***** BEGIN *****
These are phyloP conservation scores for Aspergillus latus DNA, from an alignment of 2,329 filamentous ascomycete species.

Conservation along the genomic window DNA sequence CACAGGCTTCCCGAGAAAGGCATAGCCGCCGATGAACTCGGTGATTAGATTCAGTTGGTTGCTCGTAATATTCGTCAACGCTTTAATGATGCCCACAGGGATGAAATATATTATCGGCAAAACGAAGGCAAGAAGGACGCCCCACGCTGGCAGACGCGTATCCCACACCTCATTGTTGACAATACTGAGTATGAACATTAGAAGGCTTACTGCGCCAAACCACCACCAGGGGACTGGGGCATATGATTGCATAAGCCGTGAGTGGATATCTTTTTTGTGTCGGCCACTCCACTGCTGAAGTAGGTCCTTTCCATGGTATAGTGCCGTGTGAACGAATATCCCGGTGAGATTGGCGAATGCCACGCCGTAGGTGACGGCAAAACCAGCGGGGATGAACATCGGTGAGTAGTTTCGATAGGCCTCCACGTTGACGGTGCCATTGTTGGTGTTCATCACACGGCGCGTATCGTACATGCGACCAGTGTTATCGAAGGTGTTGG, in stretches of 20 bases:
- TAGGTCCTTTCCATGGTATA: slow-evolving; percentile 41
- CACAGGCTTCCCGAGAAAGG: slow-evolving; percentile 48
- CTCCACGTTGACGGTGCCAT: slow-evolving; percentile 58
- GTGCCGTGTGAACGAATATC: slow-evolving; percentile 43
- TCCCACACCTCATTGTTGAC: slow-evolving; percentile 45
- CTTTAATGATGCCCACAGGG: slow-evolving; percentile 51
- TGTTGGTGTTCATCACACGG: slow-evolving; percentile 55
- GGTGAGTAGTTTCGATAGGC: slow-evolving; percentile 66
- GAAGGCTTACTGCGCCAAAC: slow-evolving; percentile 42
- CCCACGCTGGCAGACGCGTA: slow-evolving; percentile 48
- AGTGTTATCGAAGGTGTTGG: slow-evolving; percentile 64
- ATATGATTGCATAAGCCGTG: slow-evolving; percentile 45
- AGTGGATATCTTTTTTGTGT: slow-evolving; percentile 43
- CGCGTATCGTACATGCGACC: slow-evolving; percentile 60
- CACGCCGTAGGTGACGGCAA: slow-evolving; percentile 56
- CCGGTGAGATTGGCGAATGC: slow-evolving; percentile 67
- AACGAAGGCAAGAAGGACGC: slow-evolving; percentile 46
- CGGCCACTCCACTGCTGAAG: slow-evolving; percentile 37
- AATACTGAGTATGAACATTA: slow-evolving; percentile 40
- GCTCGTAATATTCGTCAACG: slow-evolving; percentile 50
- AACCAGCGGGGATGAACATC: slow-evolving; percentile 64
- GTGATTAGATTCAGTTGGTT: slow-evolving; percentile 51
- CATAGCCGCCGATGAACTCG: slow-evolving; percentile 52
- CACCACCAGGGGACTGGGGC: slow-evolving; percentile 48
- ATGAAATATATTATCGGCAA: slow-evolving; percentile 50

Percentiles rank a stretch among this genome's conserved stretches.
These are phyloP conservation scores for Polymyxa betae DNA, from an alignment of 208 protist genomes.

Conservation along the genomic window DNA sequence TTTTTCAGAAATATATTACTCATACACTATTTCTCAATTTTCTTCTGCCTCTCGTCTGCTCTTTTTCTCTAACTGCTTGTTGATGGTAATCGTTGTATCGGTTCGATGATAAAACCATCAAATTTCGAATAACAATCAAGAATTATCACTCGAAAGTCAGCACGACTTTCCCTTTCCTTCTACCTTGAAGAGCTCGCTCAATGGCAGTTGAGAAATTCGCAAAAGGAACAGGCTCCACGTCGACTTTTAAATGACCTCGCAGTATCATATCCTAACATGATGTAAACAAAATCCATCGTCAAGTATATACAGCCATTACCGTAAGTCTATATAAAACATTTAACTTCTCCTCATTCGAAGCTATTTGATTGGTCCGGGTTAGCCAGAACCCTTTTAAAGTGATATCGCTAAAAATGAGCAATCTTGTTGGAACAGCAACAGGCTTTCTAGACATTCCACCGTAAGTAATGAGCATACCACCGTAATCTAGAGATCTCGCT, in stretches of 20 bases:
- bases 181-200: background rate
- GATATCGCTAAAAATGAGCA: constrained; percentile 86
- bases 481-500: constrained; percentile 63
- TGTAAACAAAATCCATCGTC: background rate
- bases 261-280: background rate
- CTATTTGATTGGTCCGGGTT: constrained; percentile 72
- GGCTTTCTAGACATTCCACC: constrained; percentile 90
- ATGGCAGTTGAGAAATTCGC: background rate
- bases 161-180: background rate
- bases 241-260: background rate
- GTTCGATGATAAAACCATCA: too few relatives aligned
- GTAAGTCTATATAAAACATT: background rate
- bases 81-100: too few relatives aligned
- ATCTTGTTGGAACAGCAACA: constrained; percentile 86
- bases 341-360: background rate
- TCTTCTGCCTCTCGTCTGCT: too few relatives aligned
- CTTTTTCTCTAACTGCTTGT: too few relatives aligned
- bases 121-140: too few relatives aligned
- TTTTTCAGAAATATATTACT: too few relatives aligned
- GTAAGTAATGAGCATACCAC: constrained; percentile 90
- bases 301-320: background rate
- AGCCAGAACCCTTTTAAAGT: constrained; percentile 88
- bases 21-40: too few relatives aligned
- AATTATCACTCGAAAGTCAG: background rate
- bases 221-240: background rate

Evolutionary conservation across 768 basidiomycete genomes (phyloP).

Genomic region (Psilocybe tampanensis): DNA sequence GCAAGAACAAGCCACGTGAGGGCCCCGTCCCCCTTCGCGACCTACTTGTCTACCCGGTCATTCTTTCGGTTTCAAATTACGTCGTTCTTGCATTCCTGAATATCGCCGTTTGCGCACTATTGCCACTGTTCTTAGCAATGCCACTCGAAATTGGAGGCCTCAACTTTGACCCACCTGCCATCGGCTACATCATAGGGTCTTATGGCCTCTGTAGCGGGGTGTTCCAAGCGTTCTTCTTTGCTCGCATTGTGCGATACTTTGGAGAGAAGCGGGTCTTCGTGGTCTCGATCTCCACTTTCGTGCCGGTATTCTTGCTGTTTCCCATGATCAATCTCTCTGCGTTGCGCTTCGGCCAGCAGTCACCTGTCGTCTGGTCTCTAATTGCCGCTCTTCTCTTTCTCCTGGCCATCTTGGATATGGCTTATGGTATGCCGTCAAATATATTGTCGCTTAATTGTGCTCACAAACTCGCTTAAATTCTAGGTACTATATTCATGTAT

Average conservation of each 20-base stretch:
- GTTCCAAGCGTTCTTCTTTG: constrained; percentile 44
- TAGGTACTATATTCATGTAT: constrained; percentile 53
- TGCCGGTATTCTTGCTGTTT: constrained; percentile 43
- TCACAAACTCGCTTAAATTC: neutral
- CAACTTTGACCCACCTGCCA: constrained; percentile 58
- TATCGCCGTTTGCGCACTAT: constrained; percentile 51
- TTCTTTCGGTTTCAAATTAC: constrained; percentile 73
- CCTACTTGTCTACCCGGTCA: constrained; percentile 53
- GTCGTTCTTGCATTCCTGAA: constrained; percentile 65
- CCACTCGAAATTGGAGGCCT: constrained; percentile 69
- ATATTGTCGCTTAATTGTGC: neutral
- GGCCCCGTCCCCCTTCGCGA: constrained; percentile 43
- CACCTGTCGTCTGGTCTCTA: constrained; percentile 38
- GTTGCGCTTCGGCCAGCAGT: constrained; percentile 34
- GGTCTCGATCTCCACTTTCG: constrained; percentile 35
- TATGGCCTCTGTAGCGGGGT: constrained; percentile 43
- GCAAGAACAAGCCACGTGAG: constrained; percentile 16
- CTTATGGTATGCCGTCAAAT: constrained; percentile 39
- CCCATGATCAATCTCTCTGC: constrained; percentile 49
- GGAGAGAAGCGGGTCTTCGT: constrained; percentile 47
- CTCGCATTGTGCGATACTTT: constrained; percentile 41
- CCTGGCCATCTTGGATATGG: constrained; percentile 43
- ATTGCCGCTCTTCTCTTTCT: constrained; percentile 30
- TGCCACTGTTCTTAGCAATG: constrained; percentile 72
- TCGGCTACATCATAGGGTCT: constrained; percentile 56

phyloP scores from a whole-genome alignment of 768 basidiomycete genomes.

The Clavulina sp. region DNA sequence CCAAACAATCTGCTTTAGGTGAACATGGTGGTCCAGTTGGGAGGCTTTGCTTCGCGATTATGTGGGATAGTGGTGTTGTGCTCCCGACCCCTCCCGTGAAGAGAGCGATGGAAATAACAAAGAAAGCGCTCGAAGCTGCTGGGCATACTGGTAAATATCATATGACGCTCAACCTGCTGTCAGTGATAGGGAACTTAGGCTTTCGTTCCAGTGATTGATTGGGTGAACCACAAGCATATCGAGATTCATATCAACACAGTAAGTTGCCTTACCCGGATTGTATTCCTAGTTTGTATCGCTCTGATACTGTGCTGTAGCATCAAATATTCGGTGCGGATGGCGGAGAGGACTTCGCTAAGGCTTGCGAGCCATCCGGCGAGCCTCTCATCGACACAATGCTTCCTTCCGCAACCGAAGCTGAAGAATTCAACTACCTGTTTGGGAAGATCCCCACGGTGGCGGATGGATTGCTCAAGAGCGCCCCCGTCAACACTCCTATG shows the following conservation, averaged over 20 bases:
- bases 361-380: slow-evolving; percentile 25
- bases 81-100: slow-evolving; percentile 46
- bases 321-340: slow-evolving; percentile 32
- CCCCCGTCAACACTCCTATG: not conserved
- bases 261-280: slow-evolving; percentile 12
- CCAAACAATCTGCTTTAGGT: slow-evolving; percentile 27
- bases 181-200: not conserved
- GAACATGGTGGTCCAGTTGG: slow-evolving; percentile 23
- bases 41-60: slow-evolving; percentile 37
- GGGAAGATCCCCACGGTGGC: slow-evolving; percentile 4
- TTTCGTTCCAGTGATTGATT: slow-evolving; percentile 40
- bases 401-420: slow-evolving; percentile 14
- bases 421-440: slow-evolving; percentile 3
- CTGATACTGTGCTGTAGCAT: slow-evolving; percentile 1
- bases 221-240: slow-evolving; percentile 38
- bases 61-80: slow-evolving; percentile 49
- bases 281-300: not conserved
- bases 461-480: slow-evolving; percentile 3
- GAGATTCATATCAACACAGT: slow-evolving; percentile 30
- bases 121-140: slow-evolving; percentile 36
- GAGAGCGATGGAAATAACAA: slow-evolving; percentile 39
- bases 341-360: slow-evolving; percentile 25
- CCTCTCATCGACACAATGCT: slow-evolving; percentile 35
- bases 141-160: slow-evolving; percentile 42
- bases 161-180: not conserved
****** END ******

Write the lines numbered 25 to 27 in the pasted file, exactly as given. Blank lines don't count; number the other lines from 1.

- CATAGCCGCCGATGAACTCG: slow-evolving; percentile 52
- CACCACCAGGGGACTGGGGC: slow-evolving; percentile 48
- ATGAAATATATTATCGGCAA: slow-evolving; percentile 50